Friday, January 25, 2008


A try-out of the food outlets at the Food Bazaar was not meant to be, as we're a bit early (10:20 a.m.) as some of the stalls hadn't got their food ready yet , and our tummies couldn't wait any longer! If we waited much longer, it would be brunch. Somehow, there's a bad feeling 'bout this outing...

Starbuck... Nah! Secret Recipe... had only cakes and pastries! It wasn't the best of choice either, as it was the first shop we encountered after getting off the car, and we passed.

The menu on display had something resembling of a Malaysian breakfast, with Nasi Lemak, and the likes. I suspect, not knowing its origin, the toast and coffee are its main attractions, and the rest are just fillers (for those who are not drawn to the breakfast items). I guess, that early wasn't the best time to try out the food here, as quite a few items weren't available yet!

The bun toast looks good at first glance... like one of those used for McD's burger. It has Leng Gu-Eu (cold butter) with Kaya (coconut jam) spread on a lightly toasted bun. Good, eh? Not quite when you bite into it. The bread is stale! They said stale bread toasts crispier... yes... but Pui! Pui! if you can still detect the staleness of the bread. Just imagine paying RM2 to eat something stale.

Does Mee Siam (above) fare any better? For one, it's different from the wet variety we've come to be accustomed with. This is more akin to Thai red curry paste fried vermicelli. It's meatless apart from the julienned omelette. The raw vermicelli is soaked in tap water to rehydrate (the way I treat my vermicelli as well) as opposed to using hot water; it gives the noodle the crunchy feel. However, this is done to the extreme... it tastes raw like it's still in its translucent state. It's either, in their haste to serve its first dish, the noodle is used before it's properly dehydrated, or the noodle is under cooked. Either case, it's another RM4 down the drain for an almost raw plate of vermicelli.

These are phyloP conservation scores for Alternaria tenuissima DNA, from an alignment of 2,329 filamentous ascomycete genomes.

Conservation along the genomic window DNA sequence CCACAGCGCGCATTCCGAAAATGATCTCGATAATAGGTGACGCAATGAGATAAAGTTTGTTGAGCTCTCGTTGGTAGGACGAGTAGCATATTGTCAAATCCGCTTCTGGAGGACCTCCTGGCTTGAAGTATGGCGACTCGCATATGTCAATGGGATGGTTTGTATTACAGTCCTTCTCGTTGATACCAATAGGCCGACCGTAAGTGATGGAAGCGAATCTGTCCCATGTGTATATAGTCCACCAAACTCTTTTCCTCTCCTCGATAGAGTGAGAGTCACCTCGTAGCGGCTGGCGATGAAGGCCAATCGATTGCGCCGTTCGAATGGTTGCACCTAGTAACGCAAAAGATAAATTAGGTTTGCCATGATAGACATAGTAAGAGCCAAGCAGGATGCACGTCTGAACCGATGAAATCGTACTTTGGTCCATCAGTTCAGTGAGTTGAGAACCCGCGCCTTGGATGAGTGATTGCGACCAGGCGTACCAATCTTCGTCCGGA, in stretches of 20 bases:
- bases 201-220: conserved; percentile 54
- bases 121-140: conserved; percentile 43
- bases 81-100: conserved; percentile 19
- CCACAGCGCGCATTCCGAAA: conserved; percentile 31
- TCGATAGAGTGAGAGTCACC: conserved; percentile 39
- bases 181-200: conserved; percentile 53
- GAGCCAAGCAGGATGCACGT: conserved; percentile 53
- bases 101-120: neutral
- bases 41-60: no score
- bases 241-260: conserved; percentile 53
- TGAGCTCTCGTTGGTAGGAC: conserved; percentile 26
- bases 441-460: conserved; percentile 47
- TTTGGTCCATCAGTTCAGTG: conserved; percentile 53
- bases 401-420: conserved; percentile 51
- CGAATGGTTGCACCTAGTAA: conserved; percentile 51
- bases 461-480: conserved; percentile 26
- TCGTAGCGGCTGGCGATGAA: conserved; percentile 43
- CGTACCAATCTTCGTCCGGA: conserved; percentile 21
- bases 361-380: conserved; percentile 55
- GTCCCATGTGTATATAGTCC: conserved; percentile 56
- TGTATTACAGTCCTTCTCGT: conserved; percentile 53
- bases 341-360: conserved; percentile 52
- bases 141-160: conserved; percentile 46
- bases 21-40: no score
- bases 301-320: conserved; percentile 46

Is that how the roti and beehoon are to be appreciated? Undercooked - toast and fried?!!! The coffee is its only redeeming savior. Unlike most West Malaysian coffeeshop's coffee, this kopi-O is not like those 'thick-tar' coffee. Then again, West Malaysians find Sarawakian coffee too watery, even for the "Kou-Kou".

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As the name implies, it's all about nothing! Kongkaying is like grasping in the air - more like hot air with occasional fartulence. Hopefully, something aromatic will come out of it! If not...

May the Farce be With You!


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